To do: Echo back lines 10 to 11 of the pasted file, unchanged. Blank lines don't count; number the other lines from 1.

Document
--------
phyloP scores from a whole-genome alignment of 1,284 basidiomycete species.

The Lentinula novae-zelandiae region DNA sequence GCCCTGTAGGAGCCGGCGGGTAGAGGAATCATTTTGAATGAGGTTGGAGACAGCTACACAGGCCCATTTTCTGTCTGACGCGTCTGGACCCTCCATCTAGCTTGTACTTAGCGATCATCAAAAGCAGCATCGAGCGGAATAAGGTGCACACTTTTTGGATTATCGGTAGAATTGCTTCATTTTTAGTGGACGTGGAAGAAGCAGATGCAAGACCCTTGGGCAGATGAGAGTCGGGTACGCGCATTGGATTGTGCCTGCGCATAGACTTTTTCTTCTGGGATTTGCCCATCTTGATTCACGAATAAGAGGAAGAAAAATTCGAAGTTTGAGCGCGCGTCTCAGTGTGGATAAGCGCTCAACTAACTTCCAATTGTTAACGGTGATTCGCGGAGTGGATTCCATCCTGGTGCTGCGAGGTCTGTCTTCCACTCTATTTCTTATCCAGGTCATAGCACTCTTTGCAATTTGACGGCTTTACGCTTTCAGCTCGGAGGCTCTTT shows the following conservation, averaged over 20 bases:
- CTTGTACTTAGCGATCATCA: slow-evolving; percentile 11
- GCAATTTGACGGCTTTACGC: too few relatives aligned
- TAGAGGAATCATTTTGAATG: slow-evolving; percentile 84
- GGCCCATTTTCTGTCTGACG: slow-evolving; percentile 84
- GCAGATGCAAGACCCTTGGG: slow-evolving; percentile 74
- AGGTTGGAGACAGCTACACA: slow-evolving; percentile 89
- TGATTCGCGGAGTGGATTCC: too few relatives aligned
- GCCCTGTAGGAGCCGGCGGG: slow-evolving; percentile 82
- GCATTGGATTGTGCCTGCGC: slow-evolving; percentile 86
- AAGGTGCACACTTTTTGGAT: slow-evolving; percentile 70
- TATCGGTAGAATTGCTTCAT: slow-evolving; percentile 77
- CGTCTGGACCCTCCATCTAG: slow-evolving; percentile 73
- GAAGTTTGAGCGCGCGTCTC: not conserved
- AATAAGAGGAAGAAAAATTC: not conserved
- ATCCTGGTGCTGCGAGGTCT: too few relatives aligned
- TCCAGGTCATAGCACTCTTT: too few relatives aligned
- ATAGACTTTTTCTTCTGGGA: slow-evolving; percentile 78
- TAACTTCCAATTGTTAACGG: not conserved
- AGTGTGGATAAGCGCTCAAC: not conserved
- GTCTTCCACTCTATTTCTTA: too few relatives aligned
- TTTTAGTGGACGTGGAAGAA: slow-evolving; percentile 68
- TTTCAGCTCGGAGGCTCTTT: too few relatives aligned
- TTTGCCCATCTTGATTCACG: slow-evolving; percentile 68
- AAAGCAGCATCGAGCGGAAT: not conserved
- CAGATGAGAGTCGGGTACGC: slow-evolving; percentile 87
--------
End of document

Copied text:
- GCCCTGTAGGAGCCGGCGGG: slow-evolving; percentile 82
- GCATTGGATTGTGCCTGCGC: slow-evolving; percentile 86